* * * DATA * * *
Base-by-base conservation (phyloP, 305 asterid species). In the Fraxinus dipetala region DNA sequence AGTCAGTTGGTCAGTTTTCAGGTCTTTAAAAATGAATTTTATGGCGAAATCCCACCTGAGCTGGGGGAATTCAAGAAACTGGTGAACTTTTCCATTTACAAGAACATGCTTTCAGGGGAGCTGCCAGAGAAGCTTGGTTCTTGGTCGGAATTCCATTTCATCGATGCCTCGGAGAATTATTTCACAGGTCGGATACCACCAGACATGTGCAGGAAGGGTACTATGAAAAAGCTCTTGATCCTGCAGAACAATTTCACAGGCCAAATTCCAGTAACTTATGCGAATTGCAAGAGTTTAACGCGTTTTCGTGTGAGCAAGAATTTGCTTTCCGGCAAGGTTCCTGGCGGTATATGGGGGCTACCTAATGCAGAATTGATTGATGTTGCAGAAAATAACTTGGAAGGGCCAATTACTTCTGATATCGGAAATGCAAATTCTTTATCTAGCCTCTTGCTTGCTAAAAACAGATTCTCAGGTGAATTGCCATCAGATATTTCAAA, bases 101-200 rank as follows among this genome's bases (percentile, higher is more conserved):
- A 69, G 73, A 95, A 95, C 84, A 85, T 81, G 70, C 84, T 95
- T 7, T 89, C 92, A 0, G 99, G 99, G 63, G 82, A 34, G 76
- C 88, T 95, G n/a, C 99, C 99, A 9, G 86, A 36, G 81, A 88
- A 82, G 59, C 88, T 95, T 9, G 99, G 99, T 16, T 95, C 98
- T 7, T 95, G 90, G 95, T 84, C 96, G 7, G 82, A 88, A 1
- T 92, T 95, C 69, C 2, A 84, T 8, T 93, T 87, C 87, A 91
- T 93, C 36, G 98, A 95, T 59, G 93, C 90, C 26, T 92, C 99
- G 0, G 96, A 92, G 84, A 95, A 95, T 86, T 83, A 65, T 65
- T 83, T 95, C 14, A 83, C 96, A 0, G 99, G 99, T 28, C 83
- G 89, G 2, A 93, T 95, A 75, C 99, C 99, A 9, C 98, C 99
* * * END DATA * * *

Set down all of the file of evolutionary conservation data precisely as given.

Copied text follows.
Base-by-base conservation (phyloP, 305 asterid species). In the Fraxinus dipetala region DNA sequence AGTCAGTTGGTCAGTTTTCAGGTCTTTAAAAATGAATTTTATGGCGAAATCCCACCTGAGCTGGGGGAATTCAAGAAACTGGTGAACTTTTCCATTTACAAGAACATGCTTTCAGGGGAGCTGCCAGAGAAGCTTGGTTCTTGGTCGGAATTCCATTTCATCGATGCCTCGGAGAATTATTTCACAGGTCGGATACCACCAGACATGTGCAGGAAGGGTACTATGAAAAAGCTCTTGATCCTGCAGAACAATTTCACAGGCCAAATTCCAGTAACTTATGCGAATTGCAAGAGTTTAACGCGTTTTCGTGTGAGCAAGAATTTGCTTTCCGGCAAGGTTCCTGGCGGTATATGGGGGCTACCTAATGCAGAATTGATTGATGTTGCAGAAAATAACTTGGAAGGGCCAATTACTTCTGATATCGGAAATGCAAATTCTTTATCTAGCCTCTTGCTTGCTAAAAACAGATTCTCAGGTGAATTGCCATCAGATATTTCAAA, bases 101-200 rank as follows among this genome's bases (percentile, higher is more conserved):
- A 69, G 73, A 95, A 95, C 84, A 85, T 81, G 70, C 84, T 95
- T 7, T 89, C 92, A 0, G 99, G 99, G 63, G 82, A 34, G 76
- C 88, T 95, G n/a, C 99, C 99, A 9, G 86, A 36, G 81, A 88
- A 82, G 59, C 88, T 95, T 9, G 99, G 99, T 16, T 95, C 98
- T 7, T 95, G 90, G 95, T 84, C 96, G 7, G 82, A 88, A 1
- T 92, T 95, C 69, C 2, A 84, T 8, T 93, T 87, C 87, A 91
- T 93, C 36, G 98, A 95, T 59, G 93, C 90, C 26, T 92, C 99
- G 0, G 96, A 92, G 84, A 95, A 95, T 86, T 83, A 65, T 65
- T 83, T 95, C 14, A 83, C 96, A 0, G 99, G 99, T 28, C 83
- G 89, G 2, A 93, T 95, A 75, C 99, C 99, A 9, C 98, C 99